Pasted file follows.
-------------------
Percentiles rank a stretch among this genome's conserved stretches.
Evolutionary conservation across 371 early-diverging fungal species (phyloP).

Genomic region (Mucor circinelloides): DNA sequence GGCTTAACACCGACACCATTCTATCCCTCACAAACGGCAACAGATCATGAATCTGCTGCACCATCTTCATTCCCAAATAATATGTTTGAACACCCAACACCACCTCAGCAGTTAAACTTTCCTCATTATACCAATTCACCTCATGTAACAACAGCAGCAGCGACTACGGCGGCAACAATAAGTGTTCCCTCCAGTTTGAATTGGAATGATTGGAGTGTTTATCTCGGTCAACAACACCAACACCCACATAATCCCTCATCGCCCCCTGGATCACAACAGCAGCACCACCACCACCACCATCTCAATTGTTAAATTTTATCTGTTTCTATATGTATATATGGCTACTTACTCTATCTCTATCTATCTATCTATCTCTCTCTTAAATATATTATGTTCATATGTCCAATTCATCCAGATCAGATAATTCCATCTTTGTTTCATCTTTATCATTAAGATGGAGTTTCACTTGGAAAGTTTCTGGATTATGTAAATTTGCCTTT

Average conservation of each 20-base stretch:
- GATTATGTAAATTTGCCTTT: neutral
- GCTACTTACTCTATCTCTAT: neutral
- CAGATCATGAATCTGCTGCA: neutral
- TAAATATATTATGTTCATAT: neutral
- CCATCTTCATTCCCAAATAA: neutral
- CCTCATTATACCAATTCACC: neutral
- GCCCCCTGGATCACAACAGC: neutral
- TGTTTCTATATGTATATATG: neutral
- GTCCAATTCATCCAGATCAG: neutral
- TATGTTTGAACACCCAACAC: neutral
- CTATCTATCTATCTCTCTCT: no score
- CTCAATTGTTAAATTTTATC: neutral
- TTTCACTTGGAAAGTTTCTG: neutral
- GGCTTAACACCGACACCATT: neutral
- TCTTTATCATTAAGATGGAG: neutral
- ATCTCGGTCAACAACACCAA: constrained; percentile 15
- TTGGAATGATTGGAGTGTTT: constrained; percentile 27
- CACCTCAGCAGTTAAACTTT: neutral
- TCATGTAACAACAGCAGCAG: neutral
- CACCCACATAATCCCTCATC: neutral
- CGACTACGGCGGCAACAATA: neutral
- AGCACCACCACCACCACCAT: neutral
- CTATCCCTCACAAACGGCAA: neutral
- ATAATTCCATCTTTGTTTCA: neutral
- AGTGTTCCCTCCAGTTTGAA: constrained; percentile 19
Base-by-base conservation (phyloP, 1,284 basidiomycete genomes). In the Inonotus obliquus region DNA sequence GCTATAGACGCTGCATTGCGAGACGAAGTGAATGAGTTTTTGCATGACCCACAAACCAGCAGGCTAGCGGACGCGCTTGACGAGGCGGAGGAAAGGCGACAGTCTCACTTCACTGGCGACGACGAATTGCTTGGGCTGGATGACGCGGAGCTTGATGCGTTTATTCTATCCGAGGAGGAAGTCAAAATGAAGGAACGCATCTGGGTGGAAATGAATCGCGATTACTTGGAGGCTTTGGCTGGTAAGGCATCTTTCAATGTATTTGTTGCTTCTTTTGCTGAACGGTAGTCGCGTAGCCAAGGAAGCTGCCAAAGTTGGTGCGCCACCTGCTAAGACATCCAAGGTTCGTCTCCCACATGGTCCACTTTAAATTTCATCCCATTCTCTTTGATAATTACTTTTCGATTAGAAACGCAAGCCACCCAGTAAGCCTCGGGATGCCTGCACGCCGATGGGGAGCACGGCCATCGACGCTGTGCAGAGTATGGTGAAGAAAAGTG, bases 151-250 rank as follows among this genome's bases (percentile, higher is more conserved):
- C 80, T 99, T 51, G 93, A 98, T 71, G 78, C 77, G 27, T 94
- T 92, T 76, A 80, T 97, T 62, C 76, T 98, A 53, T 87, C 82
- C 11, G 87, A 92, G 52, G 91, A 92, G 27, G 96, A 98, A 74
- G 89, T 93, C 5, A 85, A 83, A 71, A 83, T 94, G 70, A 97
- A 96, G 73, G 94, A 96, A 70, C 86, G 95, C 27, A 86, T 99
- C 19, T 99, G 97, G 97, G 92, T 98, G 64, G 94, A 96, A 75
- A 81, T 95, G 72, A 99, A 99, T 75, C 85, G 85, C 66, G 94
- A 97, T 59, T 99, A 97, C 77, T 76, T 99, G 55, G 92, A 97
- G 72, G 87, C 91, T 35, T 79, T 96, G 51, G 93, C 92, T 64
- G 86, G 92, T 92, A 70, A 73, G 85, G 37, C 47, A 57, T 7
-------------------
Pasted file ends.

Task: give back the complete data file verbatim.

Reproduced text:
Percentiles rank a stretch among this genome's conserved stretches.
Evolutionary conservation across 371 early-diverging fungal species (phyloP).

Genomic region (Mucor circinelloides): DNA sequence GGCTTAACACCGACACCATTCTATCCCTCACAAACGGCAACAGATCATGAATCTGCTGCACCATCTTCATTCCCAAATAATATGTTTGAACACCCAACACCACCTCAGCAGTTAAACTTTCCTCATTATACCAATTCACCTCATGTAACAACAGCAGCAGCGACTACGGCGGCAACAATAAGTGTTCCCTCCAGTTTGAATTGGAATGATTGGAGTGTTTATCTCGGTCAACAACACCAACACCCACATAATCCCTCATCGCCCCCTGGATCACAACAGCAGCACCACCACCACCACCATCTCAATTGTTAAATTTTATCTGTTTCTATATGTATATATGGCTACTTACTCTATCTCTATCTATCTATCTATCTCTCTCTTAAATATATTATGTTCATATGTCCAATTCATCCAGATCAGATAATTCCATCTTTGTTTCATCTTTATCATTAAGATGGAGTTTCACTTGGAAAGTTTCTGGATTATGTAAATTTGCCTTT

Average conservation of each 20-base stretch:
- GATTATGTAAATTTGCCTTT: neutral
- GCTACTTACTCTATCTCTAT: neutral
- CAGATCATGAATCTGCTGCA: neutral
- TAAATATATTATGTTCATAT: neutral
- CCATCTTCATTCCCAAATAA: neutral
- CCTCATTATACCAATTCACC: neutral
- GCCCCCTGGATCACAACAGC: neutral
- TGTTTCTATATGTATATATG: neutral
- GTCCAATTCATCCAGATCAG: neutral
- TATGTTTGAACACCCAACAC: neutral
- CTATCTATCTATCTCTCTCT: no score
- CTCAATTGTTAAATTTTATC: neutral
- TTTCACTTGGAAAGTTTCTG: neutral
- GGCTTAACACCGACACCATT: neutral
- TCTTTATCATTAAGATGGAG: neutral
- ATCTCGGTCAACAACACCAA: constrained; percentile 15
- TTGGAATGATTGGAGTGTTT: constrained; percentile 27
- CACCTCAGCAGTTAAACTTT: neutral
- TCATGTAACAACAGCAGCAG: neutral
- CACCCACATAATCCCTCATC: neutral
- CGACTACGGCGGCAACAATA: neutral
- AGCACCACCACCACCACCAT: neutral
- CTATCCCTCACAAACGGCAA: neutral
- ATAATTCCATCTTTGTTTCA: neutral
- AGTGTTCCCTCCAGTTTGAA: constrained; percentile 19
Base-by-base conservation (phyloP, 1,284 basidiomycete genomes). In the Inonotus obliquus region DNA sequence GCTATAGACGCTGCATTGCGAGACGAAGTGAATGAGTTTTTGCATGACCCACAAACCAGCAGGCTAGCGGACGCGCTTGACGAGGCGGAGGAAAGGCGACAGTCTCACTTCACTGGCGACGACGAATTGCTTGGGCTGGATGACGCGGAGCTTGATGCGTTTATTCTATCCGAGGAGGAAGTCAAAATGAAGGAACGCATCTGGGTGGAAATGAATCGCGATTACTTGGAGGCTTTGGCTGGTAAGGCATCTTTCAATGTATTTGTTGCTTCTTTTGCTGAACGGTAGTCGCGTAGCCAAGGAAGCTGCCAAAGTTGGTGCGCCACCTGCTAAGACATCCAAGGTTCGTCTCCCACATGGTCCACTTTAAATTTCATCCCATTCTCTTTGATAATTACTTTTCGATTAGAAACGCAAGCCACCCAGTAAGCCTCGGGATGCCTGCACGCCGATGGGGAGCACGGCCATCGACGCTGTGCAGAGTATGGTGAAGAAAAGTG, bases 151-250 rank as follows among this genome's bases (percentile, higher is more conserved):
- C 80, T 99, T 51, G 93, A 98, T 71, G 78, C 77, G 27, T 94
- T 92, T 76, A 80, T 97, T 62, C 76, T 98, A 53, T 87, C 82
- C 11, G 87, A 92, G 52, G 91, A 92, G 27, G 96, A 98, A 74
- G 89, T 93, C 5, A 85, A 83, A 71, A 83, T 94, G 70, A 97
- A 96, G 73, G 94, A 96, A 70, C 86, G 95, C 27, A 86, T 99
- C 19, T 99, G 97, G 97, G 92, T 98, G 64, G 94, A 96, A 75
- A 81, T 95, G 72, A 99, A 99, T 75, C 85, G 85, C 66, G 94
- A 97, T 59, T 99, A 97, C 77, T 76, T 99, G 55, G 92, A 97
- G 72, G 87, C 91, T 35, T 79, T 96, G 51, G 93, C 92, T 64
- G 86, G 92, T 92, A 70, A 73, G 85, G 37, C 47, A 57, T 7